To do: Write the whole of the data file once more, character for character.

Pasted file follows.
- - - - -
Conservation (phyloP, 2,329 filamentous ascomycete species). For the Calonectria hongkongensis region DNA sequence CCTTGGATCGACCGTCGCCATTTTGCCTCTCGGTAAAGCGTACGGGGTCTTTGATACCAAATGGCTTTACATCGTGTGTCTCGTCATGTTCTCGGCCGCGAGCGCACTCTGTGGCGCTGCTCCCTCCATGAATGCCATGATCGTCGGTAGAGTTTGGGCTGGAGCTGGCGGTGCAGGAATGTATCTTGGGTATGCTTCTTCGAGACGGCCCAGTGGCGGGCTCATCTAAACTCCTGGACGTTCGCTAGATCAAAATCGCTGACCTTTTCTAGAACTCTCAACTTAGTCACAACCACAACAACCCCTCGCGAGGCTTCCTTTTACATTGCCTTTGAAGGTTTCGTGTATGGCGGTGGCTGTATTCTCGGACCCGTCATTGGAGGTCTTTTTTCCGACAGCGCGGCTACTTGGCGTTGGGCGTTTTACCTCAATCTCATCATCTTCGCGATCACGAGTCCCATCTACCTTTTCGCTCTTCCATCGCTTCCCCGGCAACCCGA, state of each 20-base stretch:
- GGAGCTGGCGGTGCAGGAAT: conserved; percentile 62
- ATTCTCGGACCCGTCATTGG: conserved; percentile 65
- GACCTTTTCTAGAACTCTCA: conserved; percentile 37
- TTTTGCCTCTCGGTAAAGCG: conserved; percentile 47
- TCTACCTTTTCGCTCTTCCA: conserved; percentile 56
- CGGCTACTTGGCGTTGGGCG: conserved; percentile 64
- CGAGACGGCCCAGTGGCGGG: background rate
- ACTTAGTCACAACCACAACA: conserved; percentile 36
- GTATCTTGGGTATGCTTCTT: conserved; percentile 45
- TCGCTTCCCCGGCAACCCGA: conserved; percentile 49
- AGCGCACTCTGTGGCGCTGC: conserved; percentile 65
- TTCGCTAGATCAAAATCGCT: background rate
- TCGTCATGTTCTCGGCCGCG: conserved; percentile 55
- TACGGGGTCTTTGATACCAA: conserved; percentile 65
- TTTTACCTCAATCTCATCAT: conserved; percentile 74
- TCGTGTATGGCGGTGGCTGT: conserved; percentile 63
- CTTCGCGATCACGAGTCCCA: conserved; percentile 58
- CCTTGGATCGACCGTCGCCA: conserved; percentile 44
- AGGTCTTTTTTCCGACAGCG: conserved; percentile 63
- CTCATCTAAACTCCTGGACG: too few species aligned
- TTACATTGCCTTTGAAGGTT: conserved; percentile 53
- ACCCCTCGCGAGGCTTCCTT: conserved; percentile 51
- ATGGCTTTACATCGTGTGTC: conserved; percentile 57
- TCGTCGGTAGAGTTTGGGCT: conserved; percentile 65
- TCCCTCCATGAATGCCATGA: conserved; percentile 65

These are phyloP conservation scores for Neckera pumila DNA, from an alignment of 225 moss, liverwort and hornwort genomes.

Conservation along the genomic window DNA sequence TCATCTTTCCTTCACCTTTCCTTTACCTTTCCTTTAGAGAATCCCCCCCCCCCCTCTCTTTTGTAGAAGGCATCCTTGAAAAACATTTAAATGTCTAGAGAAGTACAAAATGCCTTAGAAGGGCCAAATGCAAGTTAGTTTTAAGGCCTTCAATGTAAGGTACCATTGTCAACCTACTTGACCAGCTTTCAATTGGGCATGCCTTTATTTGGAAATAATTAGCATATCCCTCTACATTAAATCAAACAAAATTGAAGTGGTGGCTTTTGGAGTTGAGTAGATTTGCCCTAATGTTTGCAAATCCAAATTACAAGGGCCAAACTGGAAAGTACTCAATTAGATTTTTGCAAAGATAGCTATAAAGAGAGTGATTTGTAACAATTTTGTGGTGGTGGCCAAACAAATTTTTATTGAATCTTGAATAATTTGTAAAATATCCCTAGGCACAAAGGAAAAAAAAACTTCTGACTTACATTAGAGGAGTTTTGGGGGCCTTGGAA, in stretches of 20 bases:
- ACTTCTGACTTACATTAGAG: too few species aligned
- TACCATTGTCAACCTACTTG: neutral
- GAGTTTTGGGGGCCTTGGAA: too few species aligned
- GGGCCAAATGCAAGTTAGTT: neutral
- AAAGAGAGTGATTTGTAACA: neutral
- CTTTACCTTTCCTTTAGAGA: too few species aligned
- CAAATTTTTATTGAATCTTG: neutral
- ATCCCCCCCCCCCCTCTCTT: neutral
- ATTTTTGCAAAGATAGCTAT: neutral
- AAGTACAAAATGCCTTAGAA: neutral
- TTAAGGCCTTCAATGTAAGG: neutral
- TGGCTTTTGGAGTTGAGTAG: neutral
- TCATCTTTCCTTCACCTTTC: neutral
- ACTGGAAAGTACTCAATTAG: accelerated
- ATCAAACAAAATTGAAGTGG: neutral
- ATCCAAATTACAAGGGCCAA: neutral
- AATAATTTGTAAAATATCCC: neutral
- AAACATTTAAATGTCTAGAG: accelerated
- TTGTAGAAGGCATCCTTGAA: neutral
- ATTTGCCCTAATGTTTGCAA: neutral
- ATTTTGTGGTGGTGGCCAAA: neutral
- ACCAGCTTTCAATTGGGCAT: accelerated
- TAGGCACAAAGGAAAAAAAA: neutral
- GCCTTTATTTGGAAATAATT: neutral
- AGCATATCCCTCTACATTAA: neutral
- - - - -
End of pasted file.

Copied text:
Conservation (phyloP, 2,329 filamentous ascomycete species). For the Calonectria hongkongensis region DNA sequence CCTTGGATCGACCGTCGCCATTTTGCCTCTCGGTAAAGCGTACGGGGTCTTTGATACCAAATGGCTTTACATCGTGTGTCTCGTCATGTTCTCGGCCGCGAGCGCACTCTGTGGCGCTGCTCCCTCCATGAATGCCATGATCGTCGGTAGAGTTTGGGCTGGAGCTGGCGGTGCAGGAATGTATCTTGGGTATGCTTCTTCGAGACGGCCCAGTGGCGGGCTCATCTAAACTCCTGGACGTTCGCTAGATCAAAATCGCTGACCTTTTCTAGAACTCTCAACTTAGTCACAACCACAACAACCCCTCGCGAGGCTTCCTTTTACATTGCCTTTGAAGGTTTCGTGTATGGCGGTGGCTGTATTCTCGGACCCGTCATTGGAGGTCTTTTTTCCGACAGCGCGGCTACTTGGCGTTGGGCGTTTTACCTCAATCTCATCATCTTCGCGATCACGAGTCCCATCTACCTTTTCGCTCTTCCATCGCTTCCCCGGCAACCCGA, state of each 20-base stretch:
- GGAGCTGGCGGTGCAGGAAT: conserved; percentile 62
- ATTCTCGGACCCGTCATTGG: conserved; percentile 65
- GACCTTTTCTAGAACTCTCA: conserved; percentile 37
- TTTTGCCTCTCGGTAAAGCG: conserved; percentile 47
- TCTACCTTTTCGCTCTTCCA: conserved; percentile 56
- CGGCTACTTGGCGTTGGGCG: conserved; percentile 64
- CGAGACGGCCCAGTGGCGGG: background rate
- ACTTAGTCACAACCACAACA: conserved; percentile 36
- GTATCTTGGGTATGCTTCTT: conserved; percentile 45
- TCGCTTCCCCGGCAACCCGA: conserved; percentile 49
- AGCGCACTCTGTGGCGCTGC: conserved; percentile 65
- TTCGCTAGATCAAAATCGCT: background rate
- TCGTCATGTTCTCGGCCGCG: conserved; percentile 55
- TACGGGGTCTTTGATACCAA: conserved; percentile 65
- TTTTACCTCAATCTCATCAT: conserved; percentile 74
- TCGTGTATGGCGGTGGCTGT: conserved; percentile 63
- CTTCGCGATCACGAGTCCCA: conserved; percentile 58
- CCTTGGATCGACCGTCGCCA: conserved; percentile 44
- AGGTCTTTTTTCCGACAGCG: conserved; percentile 63
- CTCATCTAAACTCCTGGACG: too few species aligned
- TTACATTGCCTTTGAAGGTT: conserved; percentile 53
- ACCCCTCGCGAGGCTTCCTT: conserved; percentile 51
- ATGGCTTTACATCGTGTGTC: conserved; percentile 57
- TCGTCGGTAGAGTTTGGGCT: conserved; percentile 65
- TCCCTCCATGAATGCCATGA: conserved; percentile 65

These are phyloP conservation scores for Neckera pumila DNA, from an alignment of 225 moss, liverwort and hornwort genomes.

Conservation along the genomic window DNA sequence TCATCTTTCCTTCACCTTTCCTTTACCTTTCCTTTAGAGAATCCCCCCCCCCCCTCTCTTTTGTAGAAGGCATCCTTGAAAAACATTTAAATGTCTAGAGAAGTACAAAATGCCTTAGAAGGGCCAAATGCAAGTTAGTTTTAAGGCCTTCAATGTAAGGTACCATTGTCAACCTACTTGACCAGCTTTCAATTGGGCATGCCTTTATTTGGAAATAATTAGCATATCCCTCTACATTAAATCAAACAAAATTGAAGTGGTGGCTTTTGGAGTTGAGTAGATTTGCCCTAATGTTTGCAAATCCAAATTACAAGGGCCAAACTGGAAAGTACTCAATTAGATTTTTGCAAAGATAGCTATAAAGAGAGTGATTTGTAACAATTTTGTGGTGGTGGCCAAACAAATTTTTATTGAATCTTGAATAATTTGTAAAATATCCCTAGGCACAAAGGAAAAAAAAACTTCTGACTTACATTAGAGGAGTTTTGGGGGCCTTGGAA, in stretches of 20 bases:
- ACTTCTGACTTACATTAGAG: too few species aligned
- TACCATTGTCAACCTACTTG: neutral
- GAGTTTTGGGGGCCTTGGAA: too few species aligned
- GGGCCAAATGCAAGTTAGTT: neutral
- AAAGAGAGTGATTTGTAACA: neutral
- CTTTACCTTTCCTTTAGAGA: too few species aligned
- CAAATTTTTATTGAATCTTG: neutral
- ATCCCCCCCCCCCCTCTCTT: neutral
- ATTTTTGCAAAGATAGCTAT: neutral
- AAGTACAAAATGCCTTAGAA: neutral
- TTAAGGCCTTCAATGTAAGG: neutral
- TGGCTTTTGGAGTTGAGTAG: neutral
- TCATCTTTCCTTCACCTTTC: neutral
- ACTGGAAAGTACTCAATTAG: accelerated
- ATCAAACAAAATTGAAGTGG: neutral
- ATCCAAATTACAAGGGCCAA: neutral
- AATAATTTGTAAAATATCCC: neutral
- AAACATTTAAATGTCTAGAG: accelerated
- TTGTAGAAGGCATCCTTGAA: neutral
- ATTTGCCCTAATGTTTGCAA: neutral
- ATTTTGTGGTGGTGGCCAAA: neutral
- ACCAGCTTTCAATTGGGCAT: accelerated
- TAGGCACAAAGGAAAAAAAA: neutral
- GCCTTTATTTGGAAATAATT: neutral
- AGCATATCCCTCTACATTAA: neutral